In a follow-up to to an earlier report on the anthrax outbreak in Nakuru County, Kenya, officials now put the cutaneous anthrax case count at 70, according a Standard Media report.
Patients are reported being seen with swollen eyes, lesions on the face, hands, cheeks and fingers after eating the carcass of a tainted cow.
Those that consumed the meat and those who handled the meat have been treated with antibiotics.
Anthrax is a serious infectious disease caused by gram-positive, rod-shaped bacteria known as Bacillus anthracis. Anthrax can be found naturally in soil and commonly affects domestic and wild animalsaround the world. Although it is rare, people can get sick with anthrax if they come in contact with infected animals or contaminated animal products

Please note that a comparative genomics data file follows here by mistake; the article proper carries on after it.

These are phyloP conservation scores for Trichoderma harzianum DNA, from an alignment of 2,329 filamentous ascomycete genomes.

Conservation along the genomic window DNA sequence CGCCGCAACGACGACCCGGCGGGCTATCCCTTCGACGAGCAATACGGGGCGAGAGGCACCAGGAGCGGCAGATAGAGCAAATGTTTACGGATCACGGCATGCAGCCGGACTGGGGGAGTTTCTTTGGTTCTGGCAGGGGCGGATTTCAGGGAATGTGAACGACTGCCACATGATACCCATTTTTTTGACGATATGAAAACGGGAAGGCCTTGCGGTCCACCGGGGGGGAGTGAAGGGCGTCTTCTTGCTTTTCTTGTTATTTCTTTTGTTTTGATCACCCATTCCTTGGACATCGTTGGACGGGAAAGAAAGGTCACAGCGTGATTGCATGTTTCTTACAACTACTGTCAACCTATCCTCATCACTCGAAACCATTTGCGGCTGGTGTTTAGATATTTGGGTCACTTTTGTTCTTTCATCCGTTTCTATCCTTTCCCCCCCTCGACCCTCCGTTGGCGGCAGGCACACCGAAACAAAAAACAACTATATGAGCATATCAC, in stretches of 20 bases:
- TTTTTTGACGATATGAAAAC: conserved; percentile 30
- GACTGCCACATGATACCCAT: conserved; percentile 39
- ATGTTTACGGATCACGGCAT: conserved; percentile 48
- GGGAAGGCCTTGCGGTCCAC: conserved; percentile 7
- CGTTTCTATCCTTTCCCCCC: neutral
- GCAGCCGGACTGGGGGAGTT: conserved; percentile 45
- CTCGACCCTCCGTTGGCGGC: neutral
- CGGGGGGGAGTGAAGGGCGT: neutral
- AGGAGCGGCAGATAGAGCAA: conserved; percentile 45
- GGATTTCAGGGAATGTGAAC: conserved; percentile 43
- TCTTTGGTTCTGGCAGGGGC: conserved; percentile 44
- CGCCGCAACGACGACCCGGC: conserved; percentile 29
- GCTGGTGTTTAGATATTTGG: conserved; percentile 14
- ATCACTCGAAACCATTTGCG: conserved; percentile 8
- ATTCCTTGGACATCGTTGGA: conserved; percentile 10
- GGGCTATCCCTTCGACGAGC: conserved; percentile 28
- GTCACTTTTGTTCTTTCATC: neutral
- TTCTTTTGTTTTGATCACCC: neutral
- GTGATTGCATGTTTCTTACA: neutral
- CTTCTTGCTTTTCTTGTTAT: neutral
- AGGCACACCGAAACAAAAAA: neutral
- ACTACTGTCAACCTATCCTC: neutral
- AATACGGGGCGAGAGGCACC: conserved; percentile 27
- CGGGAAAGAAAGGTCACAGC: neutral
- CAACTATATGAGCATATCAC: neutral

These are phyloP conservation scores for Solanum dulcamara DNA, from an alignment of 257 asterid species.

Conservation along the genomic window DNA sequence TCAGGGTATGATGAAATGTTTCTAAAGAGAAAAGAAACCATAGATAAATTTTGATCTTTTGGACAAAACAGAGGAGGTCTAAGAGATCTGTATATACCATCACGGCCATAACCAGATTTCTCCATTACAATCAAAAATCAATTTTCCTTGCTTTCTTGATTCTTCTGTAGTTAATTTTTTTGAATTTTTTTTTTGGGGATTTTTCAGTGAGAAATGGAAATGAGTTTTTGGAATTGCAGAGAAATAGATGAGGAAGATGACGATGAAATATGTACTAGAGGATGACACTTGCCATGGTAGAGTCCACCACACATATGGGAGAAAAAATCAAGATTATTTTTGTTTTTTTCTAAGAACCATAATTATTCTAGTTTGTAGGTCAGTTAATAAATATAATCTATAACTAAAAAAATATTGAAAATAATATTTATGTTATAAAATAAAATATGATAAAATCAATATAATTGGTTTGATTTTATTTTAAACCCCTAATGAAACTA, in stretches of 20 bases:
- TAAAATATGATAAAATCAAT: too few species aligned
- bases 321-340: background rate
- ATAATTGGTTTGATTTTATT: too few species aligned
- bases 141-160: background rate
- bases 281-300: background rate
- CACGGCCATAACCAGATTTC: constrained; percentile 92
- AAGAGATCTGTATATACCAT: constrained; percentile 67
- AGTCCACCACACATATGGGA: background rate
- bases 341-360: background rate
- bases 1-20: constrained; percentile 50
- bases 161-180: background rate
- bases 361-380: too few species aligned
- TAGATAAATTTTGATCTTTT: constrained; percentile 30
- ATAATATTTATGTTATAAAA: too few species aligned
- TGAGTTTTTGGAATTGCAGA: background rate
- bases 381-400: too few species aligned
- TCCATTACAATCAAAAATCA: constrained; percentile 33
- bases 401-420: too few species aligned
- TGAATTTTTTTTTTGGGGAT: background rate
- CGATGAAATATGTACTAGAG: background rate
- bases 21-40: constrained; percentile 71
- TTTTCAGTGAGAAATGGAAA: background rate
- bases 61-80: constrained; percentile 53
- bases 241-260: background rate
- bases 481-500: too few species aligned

Cutaneous anthrax occurs when the spore (or possibly the bacterium) enters a cut or abrasion on the skin. It starts out as a raised bump that looks like an insect bite. It then develops into a blackened lesion called an eschar that may form a scab. Lymph glands in the area may swell plus edema may be present. This form of anthrax responds well to antibiotics. If untreated, deaths can occur if the infection goes systemic. 95% of cases of anthrax are cutaneous.